Monday, December 3, 2012

Traveling The Writer's Road


This year marks my second Christmas living alone. For thirty-three years I lived either with my husband, my sons, or both. As I sit at the kitchen table contemplating sunlight on the leafless black walnut trees in my backyard, I reflect on this:   "Use loneliness.  Its ache creates urgency to reconnect with the world. Take that aching and use it to propel you deeper into your need for expression - to speak, to say who you are . . ." Natalie Goldberg ~ Writing Down the Bones
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"Do you remember me?"  A small woman with snow white hair stood  by my table of books and bright red poinsettias. I had come to the local library to talk about memoir. She smiled and her eyes crinkled at the corners.  "I'm Sandy," she said  . . . and then I remembered. I was back in a quiet room 18 years ago this January.  Pastel watercolors hung on the walls and the only sound . . . my voice breaking into a sob. "It's not fair.  He was too young, too good a person to die."   Sandy smiled and said, "Remember, Susan, he loved you." And so I wrote about that unforgettable moment in Again in a Heartbeat.

Now here on a pale winter's day, my former therapist and grief counselor held my memoirs, reading the synopsis on the back of each.  She looked up at me. "I have two clients who recently lost their husbands.  I want to give them your books.  I'm thinking of starting a grief support group in a church," she added. "Thank you for writing these."

 
Later that afternoon,  another woman held a copy of Morning at Wellington Square.  "What's it about?" she asked.  I told her it was about finding meaning after leaving my newspaper career. I told her about the Women's Writing Circle at Wellington Square. She confessed her life felt as if it were on hold since retiring the summer before.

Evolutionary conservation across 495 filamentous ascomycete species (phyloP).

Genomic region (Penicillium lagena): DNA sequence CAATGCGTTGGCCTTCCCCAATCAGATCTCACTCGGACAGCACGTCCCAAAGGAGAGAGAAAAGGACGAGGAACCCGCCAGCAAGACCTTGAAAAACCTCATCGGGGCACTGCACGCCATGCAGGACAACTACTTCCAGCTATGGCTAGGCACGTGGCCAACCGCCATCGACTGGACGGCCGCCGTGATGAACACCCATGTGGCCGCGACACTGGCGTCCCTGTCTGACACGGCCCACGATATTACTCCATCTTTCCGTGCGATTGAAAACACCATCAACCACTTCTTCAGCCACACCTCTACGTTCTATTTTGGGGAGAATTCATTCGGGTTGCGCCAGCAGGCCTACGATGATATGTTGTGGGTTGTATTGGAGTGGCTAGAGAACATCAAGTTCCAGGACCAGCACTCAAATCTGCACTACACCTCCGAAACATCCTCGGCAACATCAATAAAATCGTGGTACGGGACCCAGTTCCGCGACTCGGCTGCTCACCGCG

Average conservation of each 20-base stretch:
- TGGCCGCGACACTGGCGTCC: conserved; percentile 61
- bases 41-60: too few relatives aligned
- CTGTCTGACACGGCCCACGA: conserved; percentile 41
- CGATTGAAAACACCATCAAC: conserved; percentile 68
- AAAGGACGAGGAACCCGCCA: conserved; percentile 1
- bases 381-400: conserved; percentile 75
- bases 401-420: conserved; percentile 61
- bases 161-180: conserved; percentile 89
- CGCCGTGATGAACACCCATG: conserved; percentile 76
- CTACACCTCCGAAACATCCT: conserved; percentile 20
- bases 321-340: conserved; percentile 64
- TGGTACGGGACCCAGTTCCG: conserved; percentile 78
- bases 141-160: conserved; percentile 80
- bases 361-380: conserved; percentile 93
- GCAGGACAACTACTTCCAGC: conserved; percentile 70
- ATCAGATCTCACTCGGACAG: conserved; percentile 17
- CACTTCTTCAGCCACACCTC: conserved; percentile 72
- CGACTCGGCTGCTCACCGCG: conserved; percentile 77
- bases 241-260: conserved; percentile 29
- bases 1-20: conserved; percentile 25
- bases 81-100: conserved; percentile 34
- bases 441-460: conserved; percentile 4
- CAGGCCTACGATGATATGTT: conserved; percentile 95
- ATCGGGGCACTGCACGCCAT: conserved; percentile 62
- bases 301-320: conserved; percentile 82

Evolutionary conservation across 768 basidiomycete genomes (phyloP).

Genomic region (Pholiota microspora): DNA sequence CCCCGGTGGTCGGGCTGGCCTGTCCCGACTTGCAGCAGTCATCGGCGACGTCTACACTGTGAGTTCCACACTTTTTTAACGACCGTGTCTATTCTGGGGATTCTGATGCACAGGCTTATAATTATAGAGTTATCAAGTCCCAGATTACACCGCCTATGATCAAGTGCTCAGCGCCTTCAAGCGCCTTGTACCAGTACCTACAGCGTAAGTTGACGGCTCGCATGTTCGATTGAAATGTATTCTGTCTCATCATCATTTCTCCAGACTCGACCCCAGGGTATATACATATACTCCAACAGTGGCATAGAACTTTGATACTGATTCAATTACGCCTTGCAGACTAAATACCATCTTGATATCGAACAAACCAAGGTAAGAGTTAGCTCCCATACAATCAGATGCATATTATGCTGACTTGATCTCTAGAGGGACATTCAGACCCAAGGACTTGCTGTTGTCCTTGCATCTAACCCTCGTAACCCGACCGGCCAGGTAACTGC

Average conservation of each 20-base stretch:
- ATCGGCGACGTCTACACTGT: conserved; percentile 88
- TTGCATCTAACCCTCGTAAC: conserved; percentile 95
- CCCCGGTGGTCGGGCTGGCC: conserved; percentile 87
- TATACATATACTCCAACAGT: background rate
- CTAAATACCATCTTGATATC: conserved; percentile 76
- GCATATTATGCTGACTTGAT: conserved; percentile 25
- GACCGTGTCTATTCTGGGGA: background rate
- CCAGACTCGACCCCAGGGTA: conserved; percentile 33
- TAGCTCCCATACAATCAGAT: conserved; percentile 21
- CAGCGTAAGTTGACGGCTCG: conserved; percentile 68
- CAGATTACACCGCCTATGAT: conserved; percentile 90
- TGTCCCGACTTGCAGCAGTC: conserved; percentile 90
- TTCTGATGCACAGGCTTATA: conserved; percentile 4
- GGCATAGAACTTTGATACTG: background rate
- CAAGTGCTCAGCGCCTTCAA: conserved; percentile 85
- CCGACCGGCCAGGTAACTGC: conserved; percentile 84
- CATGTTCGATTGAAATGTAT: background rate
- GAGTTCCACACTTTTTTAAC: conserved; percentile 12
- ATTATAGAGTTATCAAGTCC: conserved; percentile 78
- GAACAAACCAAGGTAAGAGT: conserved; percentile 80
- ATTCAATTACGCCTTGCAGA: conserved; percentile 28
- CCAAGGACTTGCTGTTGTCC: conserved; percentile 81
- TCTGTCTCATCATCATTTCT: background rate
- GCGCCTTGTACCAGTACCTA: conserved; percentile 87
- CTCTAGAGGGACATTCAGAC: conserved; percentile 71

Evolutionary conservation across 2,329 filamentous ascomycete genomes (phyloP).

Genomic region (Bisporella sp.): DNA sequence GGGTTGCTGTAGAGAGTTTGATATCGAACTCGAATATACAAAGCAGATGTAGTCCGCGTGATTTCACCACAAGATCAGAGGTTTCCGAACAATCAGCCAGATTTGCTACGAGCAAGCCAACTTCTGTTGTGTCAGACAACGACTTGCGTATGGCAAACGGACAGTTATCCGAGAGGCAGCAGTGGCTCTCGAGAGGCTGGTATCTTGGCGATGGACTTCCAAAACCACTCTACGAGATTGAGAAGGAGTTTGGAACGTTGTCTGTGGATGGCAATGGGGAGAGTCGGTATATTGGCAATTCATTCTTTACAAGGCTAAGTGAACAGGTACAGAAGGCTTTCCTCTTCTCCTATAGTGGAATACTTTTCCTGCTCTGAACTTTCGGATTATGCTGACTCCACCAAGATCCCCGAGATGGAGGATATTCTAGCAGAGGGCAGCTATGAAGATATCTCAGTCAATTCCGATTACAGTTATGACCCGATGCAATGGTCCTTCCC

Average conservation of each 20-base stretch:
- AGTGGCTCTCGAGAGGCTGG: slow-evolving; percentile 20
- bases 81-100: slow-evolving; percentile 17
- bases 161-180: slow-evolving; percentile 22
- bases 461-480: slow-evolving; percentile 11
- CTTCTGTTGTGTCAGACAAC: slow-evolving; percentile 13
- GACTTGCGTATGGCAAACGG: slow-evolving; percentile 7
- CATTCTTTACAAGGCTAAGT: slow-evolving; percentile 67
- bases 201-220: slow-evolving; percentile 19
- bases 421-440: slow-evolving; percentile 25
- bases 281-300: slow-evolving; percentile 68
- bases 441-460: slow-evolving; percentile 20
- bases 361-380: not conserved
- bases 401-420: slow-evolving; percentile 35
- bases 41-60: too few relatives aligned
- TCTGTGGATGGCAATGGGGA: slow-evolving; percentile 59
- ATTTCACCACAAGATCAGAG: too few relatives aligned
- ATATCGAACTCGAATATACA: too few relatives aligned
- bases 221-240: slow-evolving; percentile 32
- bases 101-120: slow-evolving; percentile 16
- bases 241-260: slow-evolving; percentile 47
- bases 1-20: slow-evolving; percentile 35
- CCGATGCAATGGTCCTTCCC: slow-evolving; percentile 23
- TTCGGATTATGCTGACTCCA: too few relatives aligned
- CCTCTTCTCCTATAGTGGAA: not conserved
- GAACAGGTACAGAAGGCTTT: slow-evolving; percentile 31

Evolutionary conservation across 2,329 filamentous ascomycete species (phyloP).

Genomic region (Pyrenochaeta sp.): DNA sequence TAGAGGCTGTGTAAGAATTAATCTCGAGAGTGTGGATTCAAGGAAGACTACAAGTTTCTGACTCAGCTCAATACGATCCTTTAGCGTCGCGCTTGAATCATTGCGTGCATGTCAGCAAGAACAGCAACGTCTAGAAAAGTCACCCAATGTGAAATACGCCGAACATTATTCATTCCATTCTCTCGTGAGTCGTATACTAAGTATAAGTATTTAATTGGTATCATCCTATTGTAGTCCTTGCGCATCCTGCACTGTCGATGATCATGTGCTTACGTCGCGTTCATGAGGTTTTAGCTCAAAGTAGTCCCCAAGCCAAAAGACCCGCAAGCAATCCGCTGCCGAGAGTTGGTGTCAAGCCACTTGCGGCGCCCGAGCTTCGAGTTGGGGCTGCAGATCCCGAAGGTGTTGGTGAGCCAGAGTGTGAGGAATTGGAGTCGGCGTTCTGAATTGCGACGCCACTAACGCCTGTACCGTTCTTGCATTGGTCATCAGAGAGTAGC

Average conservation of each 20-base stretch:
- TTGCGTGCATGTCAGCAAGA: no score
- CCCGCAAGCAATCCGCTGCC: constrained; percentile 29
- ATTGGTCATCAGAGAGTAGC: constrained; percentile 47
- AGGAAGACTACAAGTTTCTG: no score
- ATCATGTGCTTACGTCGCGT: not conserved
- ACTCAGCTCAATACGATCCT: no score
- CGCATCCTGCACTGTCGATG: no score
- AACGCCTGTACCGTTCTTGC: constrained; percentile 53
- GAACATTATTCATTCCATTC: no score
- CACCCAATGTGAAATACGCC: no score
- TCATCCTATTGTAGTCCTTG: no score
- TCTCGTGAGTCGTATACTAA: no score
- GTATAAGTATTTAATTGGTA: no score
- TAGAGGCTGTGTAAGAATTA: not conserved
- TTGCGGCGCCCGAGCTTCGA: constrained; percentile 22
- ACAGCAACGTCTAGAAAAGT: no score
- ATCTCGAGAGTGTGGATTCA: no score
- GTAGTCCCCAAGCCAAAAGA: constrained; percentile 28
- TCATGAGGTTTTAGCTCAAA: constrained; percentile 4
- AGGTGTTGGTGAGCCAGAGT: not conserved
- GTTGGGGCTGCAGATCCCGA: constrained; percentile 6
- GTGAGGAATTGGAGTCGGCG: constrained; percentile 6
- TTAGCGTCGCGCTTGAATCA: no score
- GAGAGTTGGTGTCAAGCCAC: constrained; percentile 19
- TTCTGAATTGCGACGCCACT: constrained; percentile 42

"In some ways, I feel useless, unsure of where to go," she said. Someone suggested she use her graphic arts skills to teach a class of adult learners how to paint. While her passion had always been art, she found little time for it over the years. 

"I don't know," she shrugged.  "It seems I've spent my whole life giving up everything for my career.  I never married, never had children," she added.  "Now I wonder . . . what can I do?"
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All writers ask themselves, "Who will read what I have written? Who can I share my story?"

In answer, all I can say is that writing your story is connection. You enter a road teeming with travelers on many different, yet amazingly similar journeys.

Last month on this blog, the women who attend the Women's Writing Circle spoke of our small group of supportive compatriots on this, the writer's road. They spoke of helping each other ease loneliness . . . of tossing out an emotional and creative life line through writing on Saturday mornings over coffee and candlelight in a bookshop.

All it takes is faith in yourself and an appreciation for how much we share.  And so I challenge and cheer you on this holiday season to follow your heart's desire and travel the writer's road.

 

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